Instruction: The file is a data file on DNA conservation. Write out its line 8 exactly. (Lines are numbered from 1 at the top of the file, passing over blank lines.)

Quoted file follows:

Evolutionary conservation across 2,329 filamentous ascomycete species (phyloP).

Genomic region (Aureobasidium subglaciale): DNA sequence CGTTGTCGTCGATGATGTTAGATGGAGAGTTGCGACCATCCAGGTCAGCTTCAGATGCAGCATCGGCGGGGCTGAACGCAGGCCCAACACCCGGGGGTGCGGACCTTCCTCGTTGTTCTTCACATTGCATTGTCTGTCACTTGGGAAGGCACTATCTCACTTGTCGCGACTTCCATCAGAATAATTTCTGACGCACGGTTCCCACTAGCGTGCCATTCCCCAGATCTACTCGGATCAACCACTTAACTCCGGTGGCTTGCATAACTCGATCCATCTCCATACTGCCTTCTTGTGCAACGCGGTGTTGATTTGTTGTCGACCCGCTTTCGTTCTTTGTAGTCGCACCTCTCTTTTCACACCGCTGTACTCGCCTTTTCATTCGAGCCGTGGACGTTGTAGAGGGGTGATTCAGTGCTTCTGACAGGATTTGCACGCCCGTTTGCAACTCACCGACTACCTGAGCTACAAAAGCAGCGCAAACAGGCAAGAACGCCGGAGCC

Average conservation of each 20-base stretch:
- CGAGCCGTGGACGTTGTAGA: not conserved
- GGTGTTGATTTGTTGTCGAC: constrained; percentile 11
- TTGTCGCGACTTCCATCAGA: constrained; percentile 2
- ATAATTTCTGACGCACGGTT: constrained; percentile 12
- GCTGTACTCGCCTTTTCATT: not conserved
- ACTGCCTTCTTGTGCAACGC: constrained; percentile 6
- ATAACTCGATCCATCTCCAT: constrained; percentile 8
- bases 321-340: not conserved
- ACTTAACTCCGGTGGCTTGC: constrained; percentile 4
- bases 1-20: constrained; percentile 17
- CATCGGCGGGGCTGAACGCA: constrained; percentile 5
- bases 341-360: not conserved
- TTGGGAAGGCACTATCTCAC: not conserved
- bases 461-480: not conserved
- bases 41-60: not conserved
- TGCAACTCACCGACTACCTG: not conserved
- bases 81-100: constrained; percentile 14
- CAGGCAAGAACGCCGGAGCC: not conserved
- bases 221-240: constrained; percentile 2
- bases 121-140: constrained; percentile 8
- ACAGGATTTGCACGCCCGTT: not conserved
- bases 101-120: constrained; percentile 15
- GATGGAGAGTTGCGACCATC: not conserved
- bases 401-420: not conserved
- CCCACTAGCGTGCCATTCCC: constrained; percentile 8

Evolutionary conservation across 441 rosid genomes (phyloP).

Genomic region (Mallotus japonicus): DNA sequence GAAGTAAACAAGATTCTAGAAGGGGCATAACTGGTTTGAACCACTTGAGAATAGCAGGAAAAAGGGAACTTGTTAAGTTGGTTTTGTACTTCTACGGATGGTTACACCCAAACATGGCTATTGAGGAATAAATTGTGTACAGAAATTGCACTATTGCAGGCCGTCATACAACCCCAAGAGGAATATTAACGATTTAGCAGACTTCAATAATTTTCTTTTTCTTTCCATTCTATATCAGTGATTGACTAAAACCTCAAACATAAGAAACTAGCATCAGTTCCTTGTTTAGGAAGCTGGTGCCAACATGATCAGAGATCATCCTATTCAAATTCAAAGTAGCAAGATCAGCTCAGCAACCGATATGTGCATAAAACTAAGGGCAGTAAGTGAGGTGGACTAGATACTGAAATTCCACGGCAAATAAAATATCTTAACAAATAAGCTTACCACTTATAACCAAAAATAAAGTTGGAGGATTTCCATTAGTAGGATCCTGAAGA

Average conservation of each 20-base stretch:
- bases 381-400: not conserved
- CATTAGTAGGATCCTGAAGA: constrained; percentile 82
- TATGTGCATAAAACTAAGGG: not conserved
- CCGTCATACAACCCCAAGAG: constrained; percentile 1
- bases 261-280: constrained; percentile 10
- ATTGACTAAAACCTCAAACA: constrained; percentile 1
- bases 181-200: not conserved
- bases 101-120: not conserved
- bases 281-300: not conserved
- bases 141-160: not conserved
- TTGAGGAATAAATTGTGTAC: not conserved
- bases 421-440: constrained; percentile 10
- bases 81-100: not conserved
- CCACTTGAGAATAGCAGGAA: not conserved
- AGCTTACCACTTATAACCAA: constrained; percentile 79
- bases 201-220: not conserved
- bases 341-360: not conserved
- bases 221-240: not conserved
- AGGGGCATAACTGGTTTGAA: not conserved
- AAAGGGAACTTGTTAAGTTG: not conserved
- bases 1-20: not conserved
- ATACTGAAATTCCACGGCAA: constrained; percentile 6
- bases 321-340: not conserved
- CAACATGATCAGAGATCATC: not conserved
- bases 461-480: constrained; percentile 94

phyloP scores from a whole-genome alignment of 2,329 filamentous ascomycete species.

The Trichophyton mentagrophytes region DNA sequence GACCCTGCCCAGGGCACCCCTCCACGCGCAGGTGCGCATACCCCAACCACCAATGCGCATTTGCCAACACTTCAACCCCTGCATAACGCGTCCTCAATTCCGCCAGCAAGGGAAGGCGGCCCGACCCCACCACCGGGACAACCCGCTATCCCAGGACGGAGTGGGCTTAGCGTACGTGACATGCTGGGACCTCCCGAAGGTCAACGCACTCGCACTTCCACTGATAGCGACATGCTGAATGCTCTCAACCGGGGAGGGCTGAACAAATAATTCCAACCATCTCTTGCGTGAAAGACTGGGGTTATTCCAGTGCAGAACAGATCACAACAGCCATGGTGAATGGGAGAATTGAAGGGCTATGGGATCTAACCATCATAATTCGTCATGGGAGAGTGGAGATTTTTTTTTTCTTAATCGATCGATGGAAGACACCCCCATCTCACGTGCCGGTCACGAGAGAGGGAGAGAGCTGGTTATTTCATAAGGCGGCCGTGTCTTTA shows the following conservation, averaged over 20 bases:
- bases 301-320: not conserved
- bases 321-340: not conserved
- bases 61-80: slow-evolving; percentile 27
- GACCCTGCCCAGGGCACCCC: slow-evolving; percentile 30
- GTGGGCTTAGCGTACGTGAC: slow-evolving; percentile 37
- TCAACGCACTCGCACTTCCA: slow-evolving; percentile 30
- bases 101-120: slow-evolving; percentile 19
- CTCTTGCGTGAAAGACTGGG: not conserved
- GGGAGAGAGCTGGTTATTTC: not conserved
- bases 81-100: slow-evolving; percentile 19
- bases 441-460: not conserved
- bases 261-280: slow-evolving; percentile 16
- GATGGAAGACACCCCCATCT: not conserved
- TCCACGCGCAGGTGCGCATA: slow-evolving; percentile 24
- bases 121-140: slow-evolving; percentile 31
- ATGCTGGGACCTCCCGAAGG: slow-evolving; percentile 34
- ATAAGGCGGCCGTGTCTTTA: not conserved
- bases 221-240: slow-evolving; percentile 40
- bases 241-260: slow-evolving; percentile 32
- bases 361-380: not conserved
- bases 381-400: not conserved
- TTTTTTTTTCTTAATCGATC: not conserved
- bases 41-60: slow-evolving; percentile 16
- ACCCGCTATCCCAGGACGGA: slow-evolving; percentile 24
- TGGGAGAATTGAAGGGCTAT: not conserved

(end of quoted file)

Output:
- GCTGTACTCGCCTTTTCATT: not conserved